What we know about mysterious, deadly explosion at California medical building

What we know about mysterious, deadly explosion at California medical building

One woman was killed and three others were injured in the blast, which occurred about 1:10 the first floor of the two-story building at 11 Mareblu, according to the Orange County Fire Authority.

The official said the information was based on a preliminary investigation. Some witnesses said they initially thought it was an quake but soon realized it was some type of explosion as smoke filled the area.

The official, who was briefed on the investigation, was not authorized to discuss the matter publicly and spoke to The Associated Press on condition of anonymity.

Federal Bureau of Investigation official Paul Delacourt says investigators do not believe the Tuesday afternoon blast in the city of Aliso Viejo was an accident, and items that were possibly part of an explosive device have been sent to an Federal Bureau of Investigation lab.

Associated Press writer Michael Balsamo in Los Angeles contributed to this report.

An explosion rocked a Southern California medical office building Tuesday, killing a woman and injuring three other people, authorities said.

The blast, which blew out almost the entire first floor, sent plumes of white smoke into the air and debris flying into the parking lot. He also saw "fire, smoke, insulation popping out of the walls, a lot of scared people running around, a lot of commotion", he said. Police investigators and FBI agents are studying the causes of the explosion, and they assure that there is no lingering threat to the community.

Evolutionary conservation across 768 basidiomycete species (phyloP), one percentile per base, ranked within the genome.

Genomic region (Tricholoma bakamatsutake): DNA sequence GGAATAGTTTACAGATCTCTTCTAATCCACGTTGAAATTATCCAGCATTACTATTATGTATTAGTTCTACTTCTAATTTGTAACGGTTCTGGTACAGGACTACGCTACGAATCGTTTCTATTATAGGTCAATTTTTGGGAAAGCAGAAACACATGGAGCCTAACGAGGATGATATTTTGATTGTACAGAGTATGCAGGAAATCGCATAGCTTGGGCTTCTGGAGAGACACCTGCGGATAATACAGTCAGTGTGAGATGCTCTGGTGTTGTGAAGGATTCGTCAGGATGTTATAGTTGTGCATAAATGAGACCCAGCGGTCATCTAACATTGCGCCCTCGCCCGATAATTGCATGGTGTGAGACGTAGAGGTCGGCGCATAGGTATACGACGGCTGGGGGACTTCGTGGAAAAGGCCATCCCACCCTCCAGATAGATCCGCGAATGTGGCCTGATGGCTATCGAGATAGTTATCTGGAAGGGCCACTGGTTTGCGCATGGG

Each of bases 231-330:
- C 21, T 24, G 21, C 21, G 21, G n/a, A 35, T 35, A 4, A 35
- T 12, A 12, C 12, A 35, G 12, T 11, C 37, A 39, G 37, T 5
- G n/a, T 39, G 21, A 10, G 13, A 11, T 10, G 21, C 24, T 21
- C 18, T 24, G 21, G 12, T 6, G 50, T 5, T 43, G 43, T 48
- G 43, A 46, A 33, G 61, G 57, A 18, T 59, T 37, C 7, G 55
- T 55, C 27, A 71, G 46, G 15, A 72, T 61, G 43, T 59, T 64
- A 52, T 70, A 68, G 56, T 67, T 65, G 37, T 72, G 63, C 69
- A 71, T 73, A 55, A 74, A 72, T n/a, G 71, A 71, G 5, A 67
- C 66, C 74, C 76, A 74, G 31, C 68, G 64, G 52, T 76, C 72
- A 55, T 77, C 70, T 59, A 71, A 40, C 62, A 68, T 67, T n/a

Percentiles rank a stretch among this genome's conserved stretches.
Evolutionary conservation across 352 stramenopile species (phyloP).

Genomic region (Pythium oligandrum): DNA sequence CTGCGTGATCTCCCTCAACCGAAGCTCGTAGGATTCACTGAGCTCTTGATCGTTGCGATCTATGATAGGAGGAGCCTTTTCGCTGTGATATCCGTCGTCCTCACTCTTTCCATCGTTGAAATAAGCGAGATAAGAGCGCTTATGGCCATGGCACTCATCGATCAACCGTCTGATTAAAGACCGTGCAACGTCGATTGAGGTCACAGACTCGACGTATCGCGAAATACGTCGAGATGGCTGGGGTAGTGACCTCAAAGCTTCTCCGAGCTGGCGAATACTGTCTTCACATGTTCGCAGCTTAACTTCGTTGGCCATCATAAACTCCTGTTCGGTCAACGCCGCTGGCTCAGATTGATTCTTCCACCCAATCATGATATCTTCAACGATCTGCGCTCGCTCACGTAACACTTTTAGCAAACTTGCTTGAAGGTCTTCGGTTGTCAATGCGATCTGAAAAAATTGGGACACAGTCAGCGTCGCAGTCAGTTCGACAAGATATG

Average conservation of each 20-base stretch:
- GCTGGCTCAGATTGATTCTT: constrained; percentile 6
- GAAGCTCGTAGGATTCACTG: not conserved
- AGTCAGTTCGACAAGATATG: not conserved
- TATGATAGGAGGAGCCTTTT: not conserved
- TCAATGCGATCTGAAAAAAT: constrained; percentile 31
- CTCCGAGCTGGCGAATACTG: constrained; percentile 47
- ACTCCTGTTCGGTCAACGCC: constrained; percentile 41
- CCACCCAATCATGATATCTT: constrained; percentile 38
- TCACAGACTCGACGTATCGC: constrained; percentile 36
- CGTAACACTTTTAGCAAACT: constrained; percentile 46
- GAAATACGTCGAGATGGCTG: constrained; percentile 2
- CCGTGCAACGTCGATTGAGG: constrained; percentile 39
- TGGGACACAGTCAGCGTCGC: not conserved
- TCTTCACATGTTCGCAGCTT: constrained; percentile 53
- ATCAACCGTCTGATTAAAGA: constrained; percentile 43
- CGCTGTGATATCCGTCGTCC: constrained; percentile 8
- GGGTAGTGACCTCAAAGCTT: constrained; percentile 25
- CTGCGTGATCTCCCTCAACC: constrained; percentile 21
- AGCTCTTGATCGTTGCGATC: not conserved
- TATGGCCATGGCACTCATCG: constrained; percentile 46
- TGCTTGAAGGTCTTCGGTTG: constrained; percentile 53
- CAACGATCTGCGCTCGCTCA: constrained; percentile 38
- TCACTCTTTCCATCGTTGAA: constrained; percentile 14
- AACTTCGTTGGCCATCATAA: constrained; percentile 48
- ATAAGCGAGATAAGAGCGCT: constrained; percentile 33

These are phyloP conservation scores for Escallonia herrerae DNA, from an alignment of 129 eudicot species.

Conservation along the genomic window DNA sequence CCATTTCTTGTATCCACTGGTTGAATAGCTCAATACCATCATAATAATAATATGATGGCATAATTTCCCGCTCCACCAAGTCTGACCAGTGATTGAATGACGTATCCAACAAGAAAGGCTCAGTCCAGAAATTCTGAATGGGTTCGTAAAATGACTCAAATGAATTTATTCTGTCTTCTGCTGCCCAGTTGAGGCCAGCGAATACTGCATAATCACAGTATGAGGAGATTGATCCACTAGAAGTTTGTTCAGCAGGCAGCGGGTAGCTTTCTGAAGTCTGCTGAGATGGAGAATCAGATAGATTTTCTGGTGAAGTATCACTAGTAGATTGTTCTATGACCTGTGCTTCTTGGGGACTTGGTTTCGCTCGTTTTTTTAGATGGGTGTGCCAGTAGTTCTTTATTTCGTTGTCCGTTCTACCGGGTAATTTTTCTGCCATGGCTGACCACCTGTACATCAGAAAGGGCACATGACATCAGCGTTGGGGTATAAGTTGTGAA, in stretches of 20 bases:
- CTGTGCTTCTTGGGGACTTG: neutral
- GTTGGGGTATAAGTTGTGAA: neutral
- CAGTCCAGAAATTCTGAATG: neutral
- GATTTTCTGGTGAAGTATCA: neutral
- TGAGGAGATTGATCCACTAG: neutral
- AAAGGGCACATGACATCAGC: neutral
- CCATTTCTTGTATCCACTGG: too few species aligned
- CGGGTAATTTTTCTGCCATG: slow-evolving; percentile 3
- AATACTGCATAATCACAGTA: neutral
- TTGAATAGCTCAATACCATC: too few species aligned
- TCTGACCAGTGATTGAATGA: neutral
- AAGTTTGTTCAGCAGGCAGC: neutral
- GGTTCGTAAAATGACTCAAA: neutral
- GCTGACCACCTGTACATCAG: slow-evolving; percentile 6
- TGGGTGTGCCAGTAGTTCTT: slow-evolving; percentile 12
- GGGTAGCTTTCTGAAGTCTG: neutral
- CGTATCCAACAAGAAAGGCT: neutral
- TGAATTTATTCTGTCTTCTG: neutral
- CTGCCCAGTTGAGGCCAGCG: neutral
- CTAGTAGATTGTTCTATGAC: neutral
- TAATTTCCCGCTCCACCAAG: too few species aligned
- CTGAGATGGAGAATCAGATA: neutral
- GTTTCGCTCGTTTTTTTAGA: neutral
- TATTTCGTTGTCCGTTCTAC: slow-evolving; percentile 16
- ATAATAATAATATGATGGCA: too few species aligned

Orange County Undersheriff Don Barnes speaks to the media on Wednesday, May 16, 2018 regarding an explosion at a Aliso Viejo medical building the previous day. Dave Sawyer told reporters on Tuesday that investigators "don't know if it was an intentional detonation of a device". The three people who were injured were nearby and were being questioned by investigators late Tuesday night, he said.

Mary McWilliams of San Clemente tells the Orange County Register that she saw two women with burns stagger out of the building.

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One woman, who had burned skin peeling from her arm, said, "Take care of my mother", McWilliams said.

". They weren't on fire, they were helping each other across the street, walking very slowly and a lot of shock, shaking, just full of ash all over their face, eyes bloodshot, just blood all over", the woman said.

Federal, state and local authorities, including the FBI and the Department of Homeland Security, are investigating the blast, which occurred on the first floor of a building that was under renovation.

"We have not confirmed that the explosion is intentional, nor have we conclusively identified the source of the explosion".

The identity of the female victim killed has not been released.

One of the officials said one of them was believed to be the target.

The cause of the blast remained a mystery for much of the day, with officials initially believing a vehicle had smashed into the building.

Although the cause of the blast was still unknown, Bommarito told reporters Tuesday afternoon that there was "no immediate hazard" to the community.